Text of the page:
This month, we’ll take a look at the Fender S- 1 switching
system. Essentially, it’s a special multi-stage push/push pot
designed to deliver maximum
flexibility without muddling the
appearance of your guitar with
new switches. The S- 1 consists of
a 4-pole/double-throw (aka 4PDT
or 4P2T) switch attached under
the volume pot, with the pushbutton embedded in the top of the
Strat’s volume knob. Originally,
the S- 1 was meant to be used with
Fender’s Super Switch, a special
5-way pickup-selector switch with
four independent switching stages
(instead of the standard two).
Combining these two devices
allows virtually unlimited switching possibilities with any given
Here’s what Fender says about
their S- 1 switching system: “A
near-endless array of pickup
options at your fingertips! Now
standard equipment in many of
our American Deluxe series and
American series instruments,
Fender’s groundbreaking S- 1
switching system allows players
to switch pickup configurations
in an instant. The switch is visu-
ally undetectable, but tonally it
turns your instrument into the
most versatile axe on the planet!
Located in the crown of the
master volume knob, one push
of the switch will place your
pickups in an assemblage of par-
allel, series, and pickup-combin-
ing configurations. You can have
the best of all worlds!”
As always, when Fender says
“system,” they’re describing a com-
bination of several parts. In this
case, they’re referring to the Fender
Super Switch, plus the S- 1 push/
push pot. In this column, how-
ever, we’ll focus exclusively on the
S- 1 pot. (We’ll explore the Super
Switch in a future column.) Even
with the S- 1 pot alone, you have
the power of two regular push/
pull pots, which is more than
cool. Fender’s Custom Shop La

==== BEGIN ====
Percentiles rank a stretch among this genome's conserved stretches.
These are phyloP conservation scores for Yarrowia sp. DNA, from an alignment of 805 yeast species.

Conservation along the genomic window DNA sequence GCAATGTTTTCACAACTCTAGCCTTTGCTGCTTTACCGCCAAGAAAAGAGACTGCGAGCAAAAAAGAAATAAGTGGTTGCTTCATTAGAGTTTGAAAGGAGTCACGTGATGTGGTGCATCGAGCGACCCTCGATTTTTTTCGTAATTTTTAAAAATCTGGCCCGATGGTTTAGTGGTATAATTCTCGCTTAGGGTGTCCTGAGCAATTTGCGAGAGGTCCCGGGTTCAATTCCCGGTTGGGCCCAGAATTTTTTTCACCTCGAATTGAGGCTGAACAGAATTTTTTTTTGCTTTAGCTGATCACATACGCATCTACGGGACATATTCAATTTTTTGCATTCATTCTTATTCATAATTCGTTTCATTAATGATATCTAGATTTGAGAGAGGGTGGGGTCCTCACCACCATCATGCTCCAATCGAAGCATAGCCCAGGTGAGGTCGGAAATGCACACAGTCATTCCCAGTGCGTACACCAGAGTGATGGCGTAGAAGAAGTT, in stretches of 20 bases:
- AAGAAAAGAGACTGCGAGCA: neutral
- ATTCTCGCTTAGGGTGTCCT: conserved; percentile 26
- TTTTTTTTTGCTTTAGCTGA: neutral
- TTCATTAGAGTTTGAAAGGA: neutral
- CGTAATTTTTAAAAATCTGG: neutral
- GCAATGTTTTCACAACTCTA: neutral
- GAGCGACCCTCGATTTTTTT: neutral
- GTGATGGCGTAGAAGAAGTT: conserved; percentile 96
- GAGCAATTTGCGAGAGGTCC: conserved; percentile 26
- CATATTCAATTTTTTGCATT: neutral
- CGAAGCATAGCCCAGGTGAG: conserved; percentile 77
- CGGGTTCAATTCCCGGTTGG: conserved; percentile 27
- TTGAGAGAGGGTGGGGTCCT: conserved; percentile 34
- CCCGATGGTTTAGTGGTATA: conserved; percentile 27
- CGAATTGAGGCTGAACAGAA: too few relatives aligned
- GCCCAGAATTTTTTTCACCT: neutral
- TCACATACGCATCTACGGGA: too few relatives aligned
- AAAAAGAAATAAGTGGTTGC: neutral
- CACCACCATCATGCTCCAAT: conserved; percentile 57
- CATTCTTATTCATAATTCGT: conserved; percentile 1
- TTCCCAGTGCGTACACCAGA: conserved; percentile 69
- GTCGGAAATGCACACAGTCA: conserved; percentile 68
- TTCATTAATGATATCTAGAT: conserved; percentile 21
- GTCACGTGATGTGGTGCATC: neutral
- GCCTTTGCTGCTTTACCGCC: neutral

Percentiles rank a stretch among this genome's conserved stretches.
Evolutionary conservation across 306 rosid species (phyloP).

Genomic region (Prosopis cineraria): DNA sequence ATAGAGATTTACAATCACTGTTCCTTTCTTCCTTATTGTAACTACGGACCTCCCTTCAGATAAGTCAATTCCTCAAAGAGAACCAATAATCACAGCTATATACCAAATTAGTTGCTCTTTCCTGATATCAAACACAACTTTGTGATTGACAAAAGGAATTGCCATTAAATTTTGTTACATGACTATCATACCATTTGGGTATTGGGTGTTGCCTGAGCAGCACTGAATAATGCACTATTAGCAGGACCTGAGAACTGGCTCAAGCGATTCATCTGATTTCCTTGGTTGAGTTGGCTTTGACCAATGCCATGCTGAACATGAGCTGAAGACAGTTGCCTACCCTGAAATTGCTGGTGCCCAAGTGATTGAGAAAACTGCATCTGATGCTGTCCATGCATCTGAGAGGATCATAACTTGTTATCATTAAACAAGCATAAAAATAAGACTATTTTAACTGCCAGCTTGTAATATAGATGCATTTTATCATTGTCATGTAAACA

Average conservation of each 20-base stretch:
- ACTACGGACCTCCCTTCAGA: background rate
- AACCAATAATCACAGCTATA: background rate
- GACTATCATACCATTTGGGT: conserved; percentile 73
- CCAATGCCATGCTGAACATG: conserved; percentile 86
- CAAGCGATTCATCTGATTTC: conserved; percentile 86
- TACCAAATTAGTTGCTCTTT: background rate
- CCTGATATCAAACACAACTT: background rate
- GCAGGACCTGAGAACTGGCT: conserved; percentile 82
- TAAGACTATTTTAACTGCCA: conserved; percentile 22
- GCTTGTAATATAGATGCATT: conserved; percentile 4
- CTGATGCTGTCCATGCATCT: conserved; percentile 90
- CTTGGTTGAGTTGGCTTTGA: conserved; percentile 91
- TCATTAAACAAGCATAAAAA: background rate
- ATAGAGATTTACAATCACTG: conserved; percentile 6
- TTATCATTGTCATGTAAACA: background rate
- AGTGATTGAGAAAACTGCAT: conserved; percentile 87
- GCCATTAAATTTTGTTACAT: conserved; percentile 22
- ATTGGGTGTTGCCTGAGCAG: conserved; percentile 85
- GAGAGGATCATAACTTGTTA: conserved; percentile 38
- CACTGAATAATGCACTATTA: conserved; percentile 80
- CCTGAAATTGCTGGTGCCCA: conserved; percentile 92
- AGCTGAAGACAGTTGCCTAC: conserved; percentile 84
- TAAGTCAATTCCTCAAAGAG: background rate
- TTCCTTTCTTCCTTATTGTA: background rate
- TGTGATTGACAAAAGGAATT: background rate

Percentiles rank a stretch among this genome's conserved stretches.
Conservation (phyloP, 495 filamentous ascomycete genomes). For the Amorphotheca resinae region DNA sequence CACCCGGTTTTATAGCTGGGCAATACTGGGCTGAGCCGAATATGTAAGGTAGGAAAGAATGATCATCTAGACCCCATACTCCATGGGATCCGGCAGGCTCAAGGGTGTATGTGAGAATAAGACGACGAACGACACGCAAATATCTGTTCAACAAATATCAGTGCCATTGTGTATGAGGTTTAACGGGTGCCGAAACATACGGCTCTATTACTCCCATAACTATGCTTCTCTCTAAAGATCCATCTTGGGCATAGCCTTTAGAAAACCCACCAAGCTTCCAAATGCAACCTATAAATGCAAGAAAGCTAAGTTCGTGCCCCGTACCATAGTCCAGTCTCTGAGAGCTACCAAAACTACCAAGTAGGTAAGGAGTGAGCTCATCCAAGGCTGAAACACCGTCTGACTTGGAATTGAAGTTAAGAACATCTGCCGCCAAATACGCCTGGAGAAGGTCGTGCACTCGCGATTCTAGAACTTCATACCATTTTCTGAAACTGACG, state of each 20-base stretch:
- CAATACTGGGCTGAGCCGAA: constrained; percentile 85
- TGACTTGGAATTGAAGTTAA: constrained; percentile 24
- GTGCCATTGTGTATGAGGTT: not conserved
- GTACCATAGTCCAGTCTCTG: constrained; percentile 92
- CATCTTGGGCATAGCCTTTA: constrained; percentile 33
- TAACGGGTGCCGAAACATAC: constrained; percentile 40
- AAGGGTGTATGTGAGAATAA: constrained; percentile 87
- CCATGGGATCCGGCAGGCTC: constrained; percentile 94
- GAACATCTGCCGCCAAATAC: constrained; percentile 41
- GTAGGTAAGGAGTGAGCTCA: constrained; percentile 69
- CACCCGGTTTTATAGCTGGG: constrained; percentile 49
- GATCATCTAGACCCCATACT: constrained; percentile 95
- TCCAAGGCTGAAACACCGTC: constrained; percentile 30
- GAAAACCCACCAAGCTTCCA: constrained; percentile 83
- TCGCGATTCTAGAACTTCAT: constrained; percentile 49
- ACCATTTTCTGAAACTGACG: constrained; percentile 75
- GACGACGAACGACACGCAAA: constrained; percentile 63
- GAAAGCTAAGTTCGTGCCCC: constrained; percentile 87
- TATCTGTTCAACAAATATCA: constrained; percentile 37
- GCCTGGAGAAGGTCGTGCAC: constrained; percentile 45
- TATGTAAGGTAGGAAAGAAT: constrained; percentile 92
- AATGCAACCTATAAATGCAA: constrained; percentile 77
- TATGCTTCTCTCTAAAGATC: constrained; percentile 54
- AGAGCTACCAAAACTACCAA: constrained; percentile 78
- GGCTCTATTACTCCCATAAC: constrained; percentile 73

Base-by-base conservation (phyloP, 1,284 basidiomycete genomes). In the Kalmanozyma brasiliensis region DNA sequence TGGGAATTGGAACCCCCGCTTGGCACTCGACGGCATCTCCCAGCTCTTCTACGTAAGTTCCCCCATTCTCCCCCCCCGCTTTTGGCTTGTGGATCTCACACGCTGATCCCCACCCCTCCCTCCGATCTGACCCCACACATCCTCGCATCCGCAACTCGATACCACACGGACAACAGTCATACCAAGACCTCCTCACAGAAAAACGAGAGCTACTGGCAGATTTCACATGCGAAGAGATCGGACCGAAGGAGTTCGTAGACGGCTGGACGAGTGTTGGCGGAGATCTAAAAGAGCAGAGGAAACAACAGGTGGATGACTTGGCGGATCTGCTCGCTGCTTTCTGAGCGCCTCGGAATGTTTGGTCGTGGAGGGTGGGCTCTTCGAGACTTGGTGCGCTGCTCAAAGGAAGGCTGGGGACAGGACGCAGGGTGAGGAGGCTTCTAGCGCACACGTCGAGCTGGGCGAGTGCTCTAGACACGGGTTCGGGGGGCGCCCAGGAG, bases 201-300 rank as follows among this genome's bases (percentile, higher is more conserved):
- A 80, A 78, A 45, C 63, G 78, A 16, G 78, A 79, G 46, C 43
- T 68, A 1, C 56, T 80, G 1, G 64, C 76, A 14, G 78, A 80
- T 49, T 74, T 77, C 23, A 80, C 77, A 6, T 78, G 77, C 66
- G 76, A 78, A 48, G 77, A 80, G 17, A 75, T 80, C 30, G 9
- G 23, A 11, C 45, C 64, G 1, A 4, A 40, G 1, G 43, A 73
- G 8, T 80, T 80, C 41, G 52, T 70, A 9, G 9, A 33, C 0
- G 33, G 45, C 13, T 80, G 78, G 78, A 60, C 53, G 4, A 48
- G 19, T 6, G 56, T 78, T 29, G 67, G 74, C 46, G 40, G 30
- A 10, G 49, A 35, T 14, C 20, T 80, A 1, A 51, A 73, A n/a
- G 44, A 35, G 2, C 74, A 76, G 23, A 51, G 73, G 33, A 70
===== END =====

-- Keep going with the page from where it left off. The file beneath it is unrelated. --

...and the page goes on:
Cabronita Especial—which sports
two TV Jones pickups, a Gibson-
style 3-way toggle, and a single
S- 1 pot—offers a good example
of the S- 1 functioning without its
Super Switch soulmate.
The Fender S- 1 switch is avail-
able in 250k or 500k versions,
each with either a knurled or solid
shaft in various lengths. So the S- 1
is not limited to use in Strats—
you can use it in any guitar. The
typical short-shaft 250k pot with
a knurled shaft for Strats is Fender
part number 0061256000. The
Of course, you don’t have to
use all four of the S- 1’s stages.
Simply connect what you need
for a given mod and leave the
other stages unconnected. The
S- 1 switch is versatile: You can
use it as a single-pole/single-
throw (SPST) switch for the
“7-Sound Strat” mod, or as
The moderately priced S- 1 pot is the perfect
solution for players who want to preserve
their guitar’s stock appearance.
500k version is part number
0061257000. Along with the S- 1
switching pot itself, Fender offers
volume knobs in white, black,
parchment, and aged white.
The moderately priced S- 1
pot is the perfect solution for
players who want to preserve
their guitar’s stock appearance.
The button is virtually invisible, and even with the switch
engaged, nothing pops up on the
pickguard. This eliminates the
big disadvantage of regular push/
pull and push/push knobs and
makes the S- 1 switch a winner.
The Fender S- 1 push/push pot.
The S- 1’s special volume knob, with its push-button top.
(DPDT) switch for coil-splitting a humbucker, or for
doing an out-of-phase mod. Or
you can harness its full 4-pole/
double-throw (4PDT) power
and coil-split two humbuckers
at the same time, or even create
an ultra-tweaky series/parallel
wiring with phasing plus an
extra capacitor. These are just
some examples to illustrate the
S- 1’s amazing potential.
So let’s dip into the S- 1’s
switching matrix. Looking at
the switch from underneath the
pot, you can clearly see the four
switching stages. The black
dots are the switch’s so-called
“commons”—think of them
as the middle lug of a regular
switch—and the two other lugs
(located left and right of the
common) make the connections, depending on whether or
not the button is pushed in.
As you can see, you can do a
lot with this switch. Hopefully
this will help you understand how
the S- 1 switch works and maybe
inspire you to develop your own
cool way of using it. The possibilities are mindboggling.
Left: The S- 1’s four switching stages. The black dots are the “commons”—like the middle lug of a regular switch.
Middle: What the S- 1 switching matrix looks like when the button is in the normal up position (not pressed).
Right: The S- 1’s switching matrix when the button is pressed down.
DIRK WACKER lives in
Germany and is fascinated
by anything related to old
Fender guitars and amps.
He plays country, rocka-
billy, and surf music in two
bands, works regularly as a
session musician for a local studio, and writes
for several guitar mags. He’s also a hardcore
guitar and amp DIY-er who runs an extensive
website— singlecoil.com—on the subject.